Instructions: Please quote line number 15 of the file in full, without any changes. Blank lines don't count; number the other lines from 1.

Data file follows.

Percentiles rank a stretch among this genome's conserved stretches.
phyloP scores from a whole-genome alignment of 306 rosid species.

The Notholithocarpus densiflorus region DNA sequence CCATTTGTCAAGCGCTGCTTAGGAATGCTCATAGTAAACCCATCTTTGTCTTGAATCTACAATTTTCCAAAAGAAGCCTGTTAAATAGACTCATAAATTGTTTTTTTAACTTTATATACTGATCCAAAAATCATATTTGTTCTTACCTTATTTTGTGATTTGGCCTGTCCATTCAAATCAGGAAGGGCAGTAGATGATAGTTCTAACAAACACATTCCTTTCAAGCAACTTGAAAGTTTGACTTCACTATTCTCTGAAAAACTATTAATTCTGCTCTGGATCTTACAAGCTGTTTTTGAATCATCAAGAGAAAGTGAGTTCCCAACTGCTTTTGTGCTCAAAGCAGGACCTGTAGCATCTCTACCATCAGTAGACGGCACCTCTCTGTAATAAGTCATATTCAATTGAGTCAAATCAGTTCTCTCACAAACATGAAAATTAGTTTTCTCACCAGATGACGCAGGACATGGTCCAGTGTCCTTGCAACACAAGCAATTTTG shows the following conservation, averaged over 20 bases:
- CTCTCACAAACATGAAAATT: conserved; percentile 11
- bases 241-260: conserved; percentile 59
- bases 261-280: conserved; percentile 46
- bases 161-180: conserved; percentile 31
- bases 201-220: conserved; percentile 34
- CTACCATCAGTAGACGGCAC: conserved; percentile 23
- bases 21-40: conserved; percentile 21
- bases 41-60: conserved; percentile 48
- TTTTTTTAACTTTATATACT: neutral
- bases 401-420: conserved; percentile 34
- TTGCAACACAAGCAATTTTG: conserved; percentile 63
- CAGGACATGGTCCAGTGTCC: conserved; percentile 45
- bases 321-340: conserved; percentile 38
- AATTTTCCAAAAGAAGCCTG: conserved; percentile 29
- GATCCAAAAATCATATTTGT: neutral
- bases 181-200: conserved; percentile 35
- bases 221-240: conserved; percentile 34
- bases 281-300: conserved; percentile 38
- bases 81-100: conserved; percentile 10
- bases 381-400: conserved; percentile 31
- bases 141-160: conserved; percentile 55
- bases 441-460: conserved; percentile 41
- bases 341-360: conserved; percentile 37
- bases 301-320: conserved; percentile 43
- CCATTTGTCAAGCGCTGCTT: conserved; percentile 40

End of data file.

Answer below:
- CAGGACATGGTCCAGTGTCC: conserved; percentile 45